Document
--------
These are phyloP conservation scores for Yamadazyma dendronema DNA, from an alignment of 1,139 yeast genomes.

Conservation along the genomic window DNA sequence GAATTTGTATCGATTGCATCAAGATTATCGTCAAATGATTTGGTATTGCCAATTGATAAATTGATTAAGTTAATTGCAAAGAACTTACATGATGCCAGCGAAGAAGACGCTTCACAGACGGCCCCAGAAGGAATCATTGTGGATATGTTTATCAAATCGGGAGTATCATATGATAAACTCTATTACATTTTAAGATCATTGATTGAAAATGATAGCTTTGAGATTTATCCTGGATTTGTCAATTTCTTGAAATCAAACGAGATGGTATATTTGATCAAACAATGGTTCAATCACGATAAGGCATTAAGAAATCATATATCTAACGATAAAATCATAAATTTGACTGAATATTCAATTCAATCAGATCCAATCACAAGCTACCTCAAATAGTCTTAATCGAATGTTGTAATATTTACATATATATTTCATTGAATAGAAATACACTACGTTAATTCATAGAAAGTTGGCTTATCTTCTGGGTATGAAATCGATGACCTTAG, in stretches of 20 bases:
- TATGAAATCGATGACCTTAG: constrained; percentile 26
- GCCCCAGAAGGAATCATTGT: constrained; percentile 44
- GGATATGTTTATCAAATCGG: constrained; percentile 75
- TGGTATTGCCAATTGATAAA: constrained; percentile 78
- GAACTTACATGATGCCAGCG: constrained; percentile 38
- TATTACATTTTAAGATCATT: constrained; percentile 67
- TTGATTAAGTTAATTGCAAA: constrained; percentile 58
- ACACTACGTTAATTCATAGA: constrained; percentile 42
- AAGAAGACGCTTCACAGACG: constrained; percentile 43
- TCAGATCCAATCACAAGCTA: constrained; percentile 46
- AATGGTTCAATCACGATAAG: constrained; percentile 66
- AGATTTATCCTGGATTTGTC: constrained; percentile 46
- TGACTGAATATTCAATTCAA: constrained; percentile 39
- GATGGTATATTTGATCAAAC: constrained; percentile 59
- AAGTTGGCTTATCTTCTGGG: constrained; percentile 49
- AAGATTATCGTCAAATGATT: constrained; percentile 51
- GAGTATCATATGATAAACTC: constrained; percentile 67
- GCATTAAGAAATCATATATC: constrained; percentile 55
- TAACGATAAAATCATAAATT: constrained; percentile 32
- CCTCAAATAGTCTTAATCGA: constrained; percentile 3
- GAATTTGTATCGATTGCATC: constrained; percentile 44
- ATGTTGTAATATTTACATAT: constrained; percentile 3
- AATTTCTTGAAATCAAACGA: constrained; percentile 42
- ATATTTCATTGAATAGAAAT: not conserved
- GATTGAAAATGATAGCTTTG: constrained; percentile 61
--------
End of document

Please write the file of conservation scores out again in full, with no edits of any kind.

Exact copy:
These are phyloP conservation scores for Yamadazyma dendronema DNA, from an alignment of 1,139 yeast genomes.

Conservation along the genomic window DNA sequence GAATTTGTATCGATTGCATCAAGATTATCGTCAAATGATTTGGTATTGCCAATTGATAAATTGATTAAGTTAATTGCAAAGAACTTACATGATGCCAGCGAAGAAGACGCTTCACAGACGGCCCCAGAAGGAATCATTGTGGATATGTTTATCAAATCGGGAGTATCATATGATAAACTCTATTACATTTTAAGATCATTGATTGAAAATGATAGCTTTGAGATTTATCCTGGATTTGTCAATTTCTTGAAATCAAACGAGATGGTATATTTGATCAAACAATGGTTCAATCACGATAAGGCATTAAGAAATCATATATCTAACGATAAAATCATAAATTTGACTGAATATTCAATTCAATCAGATCCAATCACAAGCTACCTCAAATAGTCTTAATCGAATGTTGTAATATTTACATATATATTTCATTGAATAGAAATACACTACGTTAATTCATAGAAAGTTGGCTTATCTTCTGGGTATGAAATCGATGACCTTAG, in stretches of 20 bases:
- TATGAAATCGATGACCTTAG: constrained; percentile 26
- GCCCCAGAAGGAATCATTGT: constrained; percentile 44
- GGATATGTTTATCAAATCGG: constrained; percentile 75
- TGGTATTGCCAATTGATAAA: constrained; percentile 78
- GAACTTACATGATGCCAGCG: constrained; percentile 38
- TATTACATTTTAAGATCATT: constrained; percentile 67
- TTGATTAAGTTAATTGCAAA: constrained; percentile 58
- ACACTACGTTAATTCATAGA: constrained; percentile 42
- AAGAAGACGCTTCACAGACG: constrained; percentile 43
- TCAGATCCAATCACAAGCTA: constrained; percentile 46
- AATGGTTCAATCACGATAAG: constrained; percentile 66
- AGATTTATCCTGGATTTGTC: constrained; percentile 46
- TGACTGAATATTCAATTCAA: constrained; percentile 39
- GATGGTATATTTGATCAAAC: constrained; percentile 59
- AAGTTGGCTTATCTTCTGGG: constrained; percentile 49
- AAGATTATCGTCAAATGATT: constrained; percentile 51
- GAGTATCATATGATAAACTC: constrained; percentile 67
- GCATTAAGAAATCATATATC: constrained; percentile 55
- TAACGATAAAATCATAAATT: constrained; percentile 32
- CCTCAAATAGTCTTAATCGA: constrained; percentile 3
- GAATTTGTATCGATTGCATC: constrained; percentile 44
- ATGTTGTAATATTTACATAT: constrained; percentile 3
- AATTTCTTGAAATCAAACGA: constrained; percentile 42
- ATATTTCATTGAATAGAAAT: not conserved
- GATTGAAAATGATAGCTTTG: constrained; percentile 61